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Re: Why implicit MX is a bad idea for IPv6

2008-04-05 14:35:54

On Sat, Apr 05, 2008 at 08:07:25PM +0200, Peter J. Holzer wrote:

IMPORTANT: a domain with no MX _and_ no A record, is not a maildomain.

This means an AAAA record is not an implicit MX record.

No, that doesn't follow at all. If all the MX records for a domain
contain hostnames with only AAAA records, the domain is just as
unreachable for an IPv4-only host as if it contained only an AAAA
record. And for a IPv6-only host it is just the other way around. 

It is the IPv6 host which is incompatible with existing standards and
it is the IPv6 host which will have to work around that.

And your believe is probably based on what you write next:

Many people arguing for the "only A records are implicit MX records"
side seem to ignore the fact that an MX record doesn't contain an
address on the right side. It contains a host name, which still needs to
be resolved to an address (via an A or AAAA lookup). The implicit MX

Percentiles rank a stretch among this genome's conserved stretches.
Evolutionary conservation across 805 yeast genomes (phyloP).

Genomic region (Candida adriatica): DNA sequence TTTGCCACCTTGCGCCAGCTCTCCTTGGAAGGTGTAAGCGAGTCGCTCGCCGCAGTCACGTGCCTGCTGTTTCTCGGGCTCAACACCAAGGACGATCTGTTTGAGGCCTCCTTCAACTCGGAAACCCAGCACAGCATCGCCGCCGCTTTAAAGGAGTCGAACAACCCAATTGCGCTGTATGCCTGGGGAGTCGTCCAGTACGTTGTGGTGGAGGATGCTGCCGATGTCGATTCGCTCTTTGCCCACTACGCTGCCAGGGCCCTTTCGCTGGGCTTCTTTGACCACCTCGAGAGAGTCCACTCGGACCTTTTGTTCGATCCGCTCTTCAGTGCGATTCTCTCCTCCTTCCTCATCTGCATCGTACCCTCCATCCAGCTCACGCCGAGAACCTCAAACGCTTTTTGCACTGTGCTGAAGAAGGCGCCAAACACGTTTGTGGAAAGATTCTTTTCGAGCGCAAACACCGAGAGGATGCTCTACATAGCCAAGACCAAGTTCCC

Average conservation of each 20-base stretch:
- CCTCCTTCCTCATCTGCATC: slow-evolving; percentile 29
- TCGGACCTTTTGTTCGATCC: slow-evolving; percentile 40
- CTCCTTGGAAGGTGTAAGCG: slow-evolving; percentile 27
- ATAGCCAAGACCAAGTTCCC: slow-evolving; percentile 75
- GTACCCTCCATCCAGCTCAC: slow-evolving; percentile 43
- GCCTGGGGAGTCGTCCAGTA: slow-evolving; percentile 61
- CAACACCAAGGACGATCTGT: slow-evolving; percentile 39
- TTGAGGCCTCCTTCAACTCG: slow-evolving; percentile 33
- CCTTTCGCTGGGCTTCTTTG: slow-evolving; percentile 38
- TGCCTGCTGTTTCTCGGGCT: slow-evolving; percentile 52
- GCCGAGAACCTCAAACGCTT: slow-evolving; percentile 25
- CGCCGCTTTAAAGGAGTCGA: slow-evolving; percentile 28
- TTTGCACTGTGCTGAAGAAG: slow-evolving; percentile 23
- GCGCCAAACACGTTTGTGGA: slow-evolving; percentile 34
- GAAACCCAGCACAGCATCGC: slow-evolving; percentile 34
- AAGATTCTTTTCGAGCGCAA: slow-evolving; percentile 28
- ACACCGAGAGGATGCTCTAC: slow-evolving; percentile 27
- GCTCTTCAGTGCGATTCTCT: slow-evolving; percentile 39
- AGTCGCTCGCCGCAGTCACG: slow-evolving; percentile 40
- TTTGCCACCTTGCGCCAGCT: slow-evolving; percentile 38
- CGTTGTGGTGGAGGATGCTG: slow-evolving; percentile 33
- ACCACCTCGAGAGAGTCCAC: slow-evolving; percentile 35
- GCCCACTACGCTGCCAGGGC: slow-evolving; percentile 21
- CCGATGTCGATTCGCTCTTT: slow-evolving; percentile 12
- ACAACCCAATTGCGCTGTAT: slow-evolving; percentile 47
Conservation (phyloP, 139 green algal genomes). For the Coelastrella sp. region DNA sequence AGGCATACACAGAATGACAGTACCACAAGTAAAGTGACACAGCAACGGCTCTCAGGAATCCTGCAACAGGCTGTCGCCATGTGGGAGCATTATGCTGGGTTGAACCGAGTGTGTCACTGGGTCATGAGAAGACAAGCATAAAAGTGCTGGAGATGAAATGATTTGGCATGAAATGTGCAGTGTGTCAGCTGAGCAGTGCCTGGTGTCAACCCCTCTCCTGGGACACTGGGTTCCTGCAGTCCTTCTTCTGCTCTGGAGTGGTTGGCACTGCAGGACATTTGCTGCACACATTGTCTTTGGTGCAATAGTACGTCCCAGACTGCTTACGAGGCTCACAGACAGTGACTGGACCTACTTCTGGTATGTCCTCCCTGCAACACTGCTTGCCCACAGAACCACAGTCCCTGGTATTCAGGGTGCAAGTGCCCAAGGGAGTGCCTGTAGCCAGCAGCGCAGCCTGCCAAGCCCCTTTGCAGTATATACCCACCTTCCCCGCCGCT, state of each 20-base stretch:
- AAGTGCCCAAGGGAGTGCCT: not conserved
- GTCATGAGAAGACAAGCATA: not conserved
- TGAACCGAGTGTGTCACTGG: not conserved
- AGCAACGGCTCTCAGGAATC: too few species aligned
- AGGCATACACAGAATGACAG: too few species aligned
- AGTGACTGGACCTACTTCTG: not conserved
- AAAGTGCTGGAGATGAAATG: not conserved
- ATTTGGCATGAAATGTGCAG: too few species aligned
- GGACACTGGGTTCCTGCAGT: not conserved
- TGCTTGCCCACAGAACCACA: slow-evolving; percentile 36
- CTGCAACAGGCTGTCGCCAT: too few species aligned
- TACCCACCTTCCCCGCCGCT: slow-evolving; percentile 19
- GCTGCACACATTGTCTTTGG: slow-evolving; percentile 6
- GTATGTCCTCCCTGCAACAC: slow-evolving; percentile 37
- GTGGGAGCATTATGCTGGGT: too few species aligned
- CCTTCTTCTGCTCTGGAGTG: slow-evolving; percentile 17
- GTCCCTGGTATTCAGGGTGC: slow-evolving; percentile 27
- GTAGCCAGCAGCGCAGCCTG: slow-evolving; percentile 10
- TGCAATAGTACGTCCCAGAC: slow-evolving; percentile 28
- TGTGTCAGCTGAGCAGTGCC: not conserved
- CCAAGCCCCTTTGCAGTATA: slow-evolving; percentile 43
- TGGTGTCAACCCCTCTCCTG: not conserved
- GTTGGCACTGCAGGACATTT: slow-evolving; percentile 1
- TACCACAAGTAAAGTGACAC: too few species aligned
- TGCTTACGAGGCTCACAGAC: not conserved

record isn't "synthesized from an A record", it is synthesized from the
domain name. There is no difference between the A lookup on the
hostnames in the real MX records and the one in the implicit MX records,
and neither should there be a difference in the AAAA lookups on those
hostnames, unless you want to follow the principle of most surprise.

2821 section 5:
   no MX records are found, but an A RR is found, the A RR is treated as
   if it was associated with an implicit MX RR, with a preference of 0,
   pointing to that host.

which contradicts your statement and supports mine.

If that set is empty, this is an error condition.

IMPORTANT: a domain with no A record in its MX set, is in error.

No. It is merely unreachable from IPv4. This is *probably* an error, but
may be intentional.

Most definately, not probably.

2821 section 5:

   If MX records
   are present, but none of them are usable, this situation MUST be
   reported as an error.

And this is exactly what will happen when one or more MX records exist,
but none of them have A records.

Intentionally creating confusion just seems wrong.  I think correctly
programmed software will cope with "MX present but no A", but I wouldn't
be surprised if there's software out there which has difficulties with
such a case.

And don't forget the users.  The IPv4 host may just report "cannot deliver",
but it could equally well report "bad configuration". And some hosts could
keep retrying (which would be an error in itself, dunno).

Again: IPv6-only host setups will have to deal with the problems they
create.  That means setting up gateways and A records.

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